A Tour of ParallelExtensionsExtras

Stephen Toub - MSFT

Throughout the development of Parallel Extensions for the .NET Framework 4, we’ve come across a myriad of situations where certain functionality would be useful in developing a particular application or library, but where that functionality isn’t quite encapsulated in the bits we’re shipping.  Sometimes this functionality is too application-specific to be included in the core of the Framework, and other times we haven’t been sure how broadly applicable the functionality is, nor did we have the time to fully design it, test it, solicit feedback on it, and so forth.

Luckily, in the vast majority of these cases, we’ve been able to build this functionality on top of the parallelizatino constructs provided in .NET 4, in some cases simply containing .NET 4 types and methods, and in other cases taking advantage of extensibility points provided in .NET 4 for the explicit purpose of enabling developers to provide their own customized functionality where the Framework leaves off.  Over time, we’ve amassed a wealth of code of this ilk, and we’ve chosen to expose most of it through the ParallelExtensionsExtras project available as part of our .NET 4 samples, which can be downloaded at https://code.msdn.microsoft.com/ParExtSamples.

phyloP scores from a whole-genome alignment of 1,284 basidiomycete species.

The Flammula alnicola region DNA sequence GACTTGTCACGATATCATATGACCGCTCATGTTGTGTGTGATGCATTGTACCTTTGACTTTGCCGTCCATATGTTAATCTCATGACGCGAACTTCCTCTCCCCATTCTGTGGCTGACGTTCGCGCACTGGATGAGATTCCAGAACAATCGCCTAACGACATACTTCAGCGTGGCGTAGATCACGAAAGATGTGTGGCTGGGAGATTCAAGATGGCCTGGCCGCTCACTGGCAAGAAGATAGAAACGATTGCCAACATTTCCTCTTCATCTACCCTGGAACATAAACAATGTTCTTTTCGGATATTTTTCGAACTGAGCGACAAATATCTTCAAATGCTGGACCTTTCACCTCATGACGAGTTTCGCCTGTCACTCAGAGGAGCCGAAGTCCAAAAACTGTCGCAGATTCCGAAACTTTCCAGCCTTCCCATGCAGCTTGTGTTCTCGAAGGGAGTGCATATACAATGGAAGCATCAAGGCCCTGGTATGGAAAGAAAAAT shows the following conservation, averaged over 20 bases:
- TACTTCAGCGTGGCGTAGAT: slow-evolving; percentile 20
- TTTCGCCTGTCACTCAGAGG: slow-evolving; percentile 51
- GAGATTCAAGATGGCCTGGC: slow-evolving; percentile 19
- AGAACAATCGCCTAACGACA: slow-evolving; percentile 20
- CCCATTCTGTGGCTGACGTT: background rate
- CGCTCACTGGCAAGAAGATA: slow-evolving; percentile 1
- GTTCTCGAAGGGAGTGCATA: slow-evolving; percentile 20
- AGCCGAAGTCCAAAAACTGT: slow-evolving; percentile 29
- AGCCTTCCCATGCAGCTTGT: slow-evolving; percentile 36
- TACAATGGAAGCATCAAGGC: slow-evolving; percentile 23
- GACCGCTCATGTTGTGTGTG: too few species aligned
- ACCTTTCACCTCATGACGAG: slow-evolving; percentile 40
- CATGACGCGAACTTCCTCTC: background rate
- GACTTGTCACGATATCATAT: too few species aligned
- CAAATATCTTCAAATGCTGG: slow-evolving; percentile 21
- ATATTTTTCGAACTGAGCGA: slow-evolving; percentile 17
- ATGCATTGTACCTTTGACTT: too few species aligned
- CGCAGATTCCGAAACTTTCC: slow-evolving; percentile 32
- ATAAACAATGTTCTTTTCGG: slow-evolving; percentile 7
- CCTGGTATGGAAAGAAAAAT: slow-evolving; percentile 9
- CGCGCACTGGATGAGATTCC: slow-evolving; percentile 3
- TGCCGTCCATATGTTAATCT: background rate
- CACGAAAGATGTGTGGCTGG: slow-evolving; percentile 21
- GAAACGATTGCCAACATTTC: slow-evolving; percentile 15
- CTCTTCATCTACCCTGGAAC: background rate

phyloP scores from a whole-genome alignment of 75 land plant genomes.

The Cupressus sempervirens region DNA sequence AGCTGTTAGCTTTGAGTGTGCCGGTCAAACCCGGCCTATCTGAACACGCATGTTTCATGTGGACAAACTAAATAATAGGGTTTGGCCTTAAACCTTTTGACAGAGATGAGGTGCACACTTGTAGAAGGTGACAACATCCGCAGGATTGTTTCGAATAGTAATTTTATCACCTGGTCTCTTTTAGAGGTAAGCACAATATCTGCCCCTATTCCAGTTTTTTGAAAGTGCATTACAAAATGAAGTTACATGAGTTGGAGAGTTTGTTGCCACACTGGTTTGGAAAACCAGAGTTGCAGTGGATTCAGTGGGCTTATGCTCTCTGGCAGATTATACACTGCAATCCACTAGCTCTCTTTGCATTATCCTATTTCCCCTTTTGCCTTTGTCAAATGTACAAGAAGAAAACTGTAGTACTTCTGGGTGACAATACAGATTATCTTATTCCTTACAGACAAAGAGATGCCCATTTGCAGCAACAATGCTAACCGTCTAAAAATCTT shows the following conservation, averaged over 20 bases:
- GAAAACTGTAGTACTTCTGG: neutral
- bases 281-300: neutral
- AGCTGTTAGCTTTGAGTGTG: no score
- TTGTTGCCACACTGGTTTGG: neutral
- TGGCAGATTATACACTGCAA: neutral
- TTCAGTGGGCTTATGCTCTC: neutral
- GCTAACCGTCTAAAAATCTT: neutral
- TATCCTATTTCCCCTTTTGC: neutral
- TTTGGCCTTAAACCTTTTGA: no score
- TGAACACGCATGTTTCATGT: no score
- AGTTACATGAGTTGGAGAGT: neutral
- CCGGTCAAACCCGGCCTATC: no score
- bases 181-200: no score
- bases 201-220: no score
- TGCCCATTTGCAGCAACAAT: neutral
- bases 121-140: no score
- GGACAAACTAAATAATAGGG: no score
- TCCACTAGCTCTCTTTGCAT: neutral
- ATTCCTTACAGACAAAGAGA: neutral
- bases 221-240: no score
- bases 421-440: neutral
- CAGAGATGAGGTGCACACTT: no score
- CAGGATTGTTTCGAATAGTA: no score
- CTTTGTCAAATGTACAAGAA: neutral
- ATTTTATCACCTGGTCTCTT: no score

ParallelExtensionsExtras is not a fully tested nor stable code base, and we’re continually augmenting it with additional functionality, but it does provide a wealth of code you can use as a starting point for your own solutions or simply as a learning tool to understand how various kinds of functionality might be implemented. Starting today, we’ll be presenting a series of blog posts in which we’ll walk through a subset of this functionality, detailing its implementation and discussing how and when such functionality would be applicable.  If you have any requests, questions, or comments along the way, please do let us know.  In particular, we’re very interested in knowing what, if any, of this functionality you’d be interested in seeing productized and included in the .NET Framework in the future.


Posts thus far in the series:

  1. More to come…



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